Nathan Jackson
Nathan Jackson

Nathan Jackson, an associate professor in the Department of Mechanical Engineering, is receiving American Cancer Society Institutional Research Grant funding for a pilot study on developing a new way to detect ovarian cancer.

The project, being conducted in conjunction with the UNM Comprehensive Cancer Center, will focus on developing a device — a probe to specifically target the biomarker for ovarian cancer. It will also involve developing the device’s acoustofluidic particle separation capability that can be utilized for multiple biomarkers for cancer cell detection.

Jackson said this device would be a new and innovative concept in the early and accurate detection of ovarian cancer biomarkers. The device is described as a “multi-task, ultrasensitive and highly selective sensor.”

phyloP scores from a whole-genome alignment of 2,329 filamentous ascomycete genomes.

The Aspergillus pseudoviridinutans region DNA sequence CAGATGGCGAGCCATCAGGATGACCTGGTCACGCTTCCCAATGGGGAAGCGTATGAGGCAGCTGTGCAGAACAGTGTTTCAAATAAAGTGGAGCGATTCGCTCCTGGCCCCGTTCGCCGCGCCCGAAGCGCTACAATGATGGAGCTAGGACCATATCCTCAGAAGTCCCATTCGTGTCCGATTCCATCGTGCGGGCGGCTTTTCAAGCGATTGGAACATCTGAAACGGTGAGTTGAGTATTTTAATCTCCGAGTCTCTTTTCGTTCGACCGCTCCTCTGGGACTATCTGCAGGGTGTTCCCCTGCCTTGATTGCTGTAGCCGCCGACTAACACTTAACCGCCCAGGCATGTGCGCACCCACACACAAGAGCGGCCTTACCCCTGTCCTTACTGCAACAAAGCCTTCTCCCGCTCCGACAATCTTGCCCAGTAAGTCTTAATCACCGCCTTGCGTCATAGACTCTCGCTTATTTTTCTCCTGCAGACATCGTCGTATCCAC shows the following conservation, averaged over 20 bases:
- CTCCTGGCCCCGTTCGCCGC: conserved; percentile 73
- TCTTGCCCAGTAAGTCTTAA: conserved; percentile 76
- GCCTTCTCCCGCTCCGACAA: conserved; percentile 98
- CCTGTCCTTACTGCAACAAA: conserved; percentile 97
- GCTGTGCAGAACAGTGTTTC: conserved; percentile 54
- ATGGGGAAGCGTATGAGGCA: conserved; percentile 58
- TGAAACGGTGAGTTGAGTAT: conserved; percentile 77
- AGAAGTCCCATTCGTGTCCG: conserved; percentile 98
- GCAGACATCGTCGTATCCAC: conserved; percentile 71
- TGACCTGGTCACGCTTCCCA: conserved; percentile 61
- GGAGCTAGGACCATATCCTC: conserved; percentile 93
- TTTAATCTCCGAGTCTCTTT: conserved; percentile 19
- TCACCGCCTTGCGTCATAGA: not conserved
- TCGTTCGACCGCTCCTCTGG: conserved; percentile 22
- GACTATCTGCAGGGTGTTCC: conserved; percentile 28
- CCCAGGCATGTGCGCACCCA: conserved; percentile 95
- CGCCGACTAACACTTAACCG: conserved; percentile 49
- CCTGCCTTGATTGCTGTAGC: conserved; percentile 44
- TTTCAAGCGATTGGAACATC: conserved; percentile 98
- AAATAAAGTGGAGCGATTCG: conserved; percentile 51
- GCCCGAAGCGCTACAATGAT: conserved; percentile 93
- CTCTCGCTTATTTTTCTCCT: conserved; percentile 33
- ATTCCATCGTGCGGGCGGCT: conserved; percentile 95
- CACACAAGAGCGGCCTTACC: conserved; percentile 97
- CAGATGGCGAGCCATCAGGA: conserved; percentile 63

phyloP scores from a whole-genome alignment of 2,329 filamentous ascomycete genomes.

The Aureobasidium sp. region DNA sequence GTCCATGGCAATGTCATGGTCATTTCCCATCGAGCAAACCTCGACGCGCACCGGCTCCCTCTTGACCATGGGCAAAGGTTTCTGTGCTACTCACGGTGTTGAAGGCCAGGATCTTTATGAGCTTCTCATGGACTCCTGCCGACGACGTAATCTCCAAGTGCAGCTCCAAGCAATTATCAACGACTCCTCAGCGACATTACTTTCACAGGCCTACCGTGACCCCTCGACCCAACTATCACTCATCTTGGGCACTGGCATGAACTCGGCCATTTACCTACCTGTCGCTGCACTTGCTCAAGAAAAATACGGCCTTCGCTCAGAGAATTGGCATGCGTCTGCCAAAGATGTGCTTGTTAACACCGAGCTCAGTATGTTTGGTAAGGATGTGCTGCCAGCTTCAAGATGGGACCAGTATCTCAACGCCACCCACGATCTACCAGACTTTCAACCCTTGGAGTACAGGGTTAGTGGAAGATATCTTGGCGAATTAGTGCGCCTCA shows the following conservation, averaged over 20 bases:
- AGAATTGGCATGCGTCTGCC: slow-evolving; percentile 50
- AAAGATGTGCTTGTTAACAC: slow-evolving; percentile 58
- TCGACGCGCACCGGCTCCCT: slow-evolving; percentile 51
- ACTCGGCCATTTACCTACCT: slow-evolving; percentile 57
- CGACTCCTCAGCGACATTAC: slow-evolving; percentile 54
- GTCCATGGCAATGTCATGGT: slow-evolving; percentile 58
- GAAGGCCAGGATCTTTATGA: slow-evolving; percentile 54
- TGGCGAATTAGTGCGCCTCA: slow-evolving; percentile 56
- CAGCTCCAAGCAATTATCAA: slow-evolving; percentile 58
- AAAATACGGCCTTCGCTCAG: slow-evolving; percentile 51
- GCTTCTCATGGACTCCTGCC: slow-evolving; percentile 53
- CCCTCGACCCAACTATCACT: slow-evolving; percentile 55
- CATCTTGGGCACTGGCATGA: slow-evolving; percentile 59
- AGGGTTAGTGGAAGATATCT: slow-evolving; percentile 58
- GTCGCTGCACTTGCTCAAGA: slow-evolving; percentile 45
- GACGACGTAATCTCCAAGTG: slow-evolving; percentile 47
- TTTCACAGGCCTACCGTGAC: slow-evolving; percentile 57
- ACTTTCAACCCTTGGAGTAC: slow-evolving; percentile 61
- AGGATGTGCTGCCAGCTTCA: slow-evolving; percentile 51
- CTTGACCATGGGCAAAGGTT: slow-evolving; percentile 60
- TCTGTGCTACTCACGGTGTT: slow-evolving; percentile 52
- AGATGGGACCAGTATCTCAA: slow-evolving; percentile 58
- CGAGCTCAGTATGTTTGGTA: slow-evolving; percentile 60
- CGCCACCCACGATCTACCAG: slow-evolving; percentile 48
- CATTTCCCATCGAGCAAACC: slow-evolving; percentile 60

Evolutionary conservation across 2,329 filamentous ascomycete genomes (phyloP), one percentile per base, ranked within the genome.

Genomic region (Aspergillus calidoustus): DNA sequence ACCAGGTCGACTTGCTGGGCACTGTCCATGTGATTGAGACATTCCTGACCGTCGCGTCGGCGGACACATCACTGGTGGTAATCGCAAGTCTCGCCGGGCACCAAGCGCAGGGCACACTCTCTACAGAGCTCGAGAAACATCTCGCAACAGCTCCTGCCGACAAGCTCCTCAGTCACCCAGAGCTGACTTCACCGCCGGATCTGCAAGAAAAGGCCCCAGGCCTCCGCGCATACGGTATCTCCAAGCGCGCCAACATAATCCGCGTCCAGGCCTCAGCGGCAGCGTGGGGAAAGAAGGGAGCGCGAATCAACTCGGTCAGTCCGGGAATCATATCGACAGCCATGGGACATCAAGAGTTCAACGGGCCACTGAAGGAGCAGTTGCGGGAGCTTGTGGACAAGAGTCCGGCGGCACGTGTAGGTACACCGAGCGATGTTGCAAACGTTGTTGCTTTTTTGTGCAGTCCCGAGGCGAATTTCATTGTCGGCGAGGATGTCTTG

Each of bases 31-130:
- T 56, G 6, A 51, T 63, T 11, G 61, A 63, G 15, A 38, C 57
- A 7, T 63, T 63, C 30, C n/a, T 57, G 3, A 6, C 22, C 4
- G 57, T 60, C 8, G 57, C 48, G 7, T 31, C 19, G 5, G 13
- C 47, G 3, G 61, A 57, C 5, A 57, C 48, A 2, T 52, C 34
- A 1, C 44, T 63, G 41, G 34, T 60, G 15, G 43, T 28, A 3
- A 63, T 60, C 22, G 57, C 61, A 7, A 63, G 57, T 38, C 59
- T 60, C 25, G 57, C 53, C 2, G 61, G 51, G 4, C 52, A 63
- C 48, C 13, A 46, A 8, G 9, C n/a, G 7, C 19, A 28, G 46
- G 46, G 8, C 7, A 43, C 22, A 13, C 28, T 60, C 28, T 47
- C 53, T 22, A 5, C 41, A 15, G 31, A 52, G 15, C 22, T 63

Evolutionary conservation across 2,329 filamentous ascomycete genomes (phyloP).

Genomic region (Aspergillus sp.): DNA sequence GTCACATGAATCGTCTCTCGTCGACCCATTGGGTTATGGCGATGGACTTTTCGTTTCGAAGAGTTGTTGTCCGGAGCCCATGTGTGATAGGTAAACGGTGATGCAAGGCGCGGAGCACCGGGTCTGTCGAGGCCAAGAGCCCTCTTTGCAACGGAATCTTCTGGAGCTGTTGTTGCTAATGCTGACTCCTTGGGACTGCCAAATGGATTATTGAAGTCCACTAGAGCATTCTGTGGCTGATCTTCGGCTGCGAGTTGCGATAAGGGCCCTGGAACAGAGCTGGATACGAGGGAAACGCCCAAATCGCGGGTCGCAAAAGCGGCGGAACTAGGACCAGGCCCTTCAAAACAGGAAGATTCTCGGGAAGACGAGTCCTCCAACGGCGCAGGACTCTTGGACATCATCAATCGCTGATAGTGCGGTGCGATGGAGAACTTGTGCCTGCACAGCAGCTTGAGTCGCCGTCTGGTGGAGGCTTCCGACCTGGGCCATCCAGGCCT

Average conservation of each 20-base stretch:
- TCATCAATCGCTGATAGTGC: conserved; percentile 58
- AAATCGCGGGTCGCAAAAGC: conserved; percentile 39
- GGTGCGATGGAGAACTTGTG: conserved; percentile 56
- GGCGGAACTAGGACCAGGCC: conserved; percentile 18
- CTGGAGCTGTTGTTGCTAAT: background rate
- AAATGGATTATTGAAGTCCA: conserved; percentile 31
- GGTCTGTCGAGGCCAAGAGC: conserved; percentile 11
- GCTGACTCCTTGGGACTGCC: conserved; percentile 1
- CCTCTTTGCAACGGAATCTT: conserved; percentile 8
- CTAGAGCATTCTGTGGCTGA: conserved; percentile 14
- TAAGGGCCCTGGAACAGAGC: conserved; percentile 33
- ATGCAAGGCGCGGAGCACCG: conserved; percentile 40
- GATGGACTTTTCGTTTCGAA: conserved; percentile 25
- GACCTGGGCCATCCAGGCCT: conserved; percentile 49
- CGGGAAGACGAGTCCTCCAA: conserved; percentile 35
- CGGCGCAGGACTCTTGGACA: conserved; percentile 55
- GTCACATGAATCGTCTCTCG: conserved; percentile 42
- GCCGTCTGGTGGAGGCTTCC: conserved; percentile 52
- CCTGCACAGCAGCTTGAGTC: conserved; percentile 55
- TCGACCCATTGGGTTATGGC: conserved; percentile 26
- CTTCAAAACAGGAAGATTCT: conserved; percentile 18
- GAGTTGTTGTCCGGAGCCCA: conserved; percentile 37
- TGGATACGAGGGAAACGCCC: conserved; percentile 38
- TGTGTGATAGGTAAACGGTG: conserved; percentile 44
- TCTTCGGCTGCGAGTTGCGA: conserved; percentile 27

According to the American Cancer Society, there are no reliable screening tests for ovarian cancer. Currently, ovarian cancer screening tests include ultrasound and blood tests. While these tests can be useful, they have limitations. In the case of ultrasound, the test uses sound waves to detect tumors or masses, but the test cannot determine if the mass is cancerous or benign. In the case of the blood test, which measures a protein called CA-125, that tool isn’t always accurate in cancer detection because high CA-125 doesn’t always correlate with cancer.

Jackson’s award of $30,000 is to be spent by March 30, 2025. The pilot study’s purpose is to assess the feasibility of developing this technology further and submitting proposals for additional funding.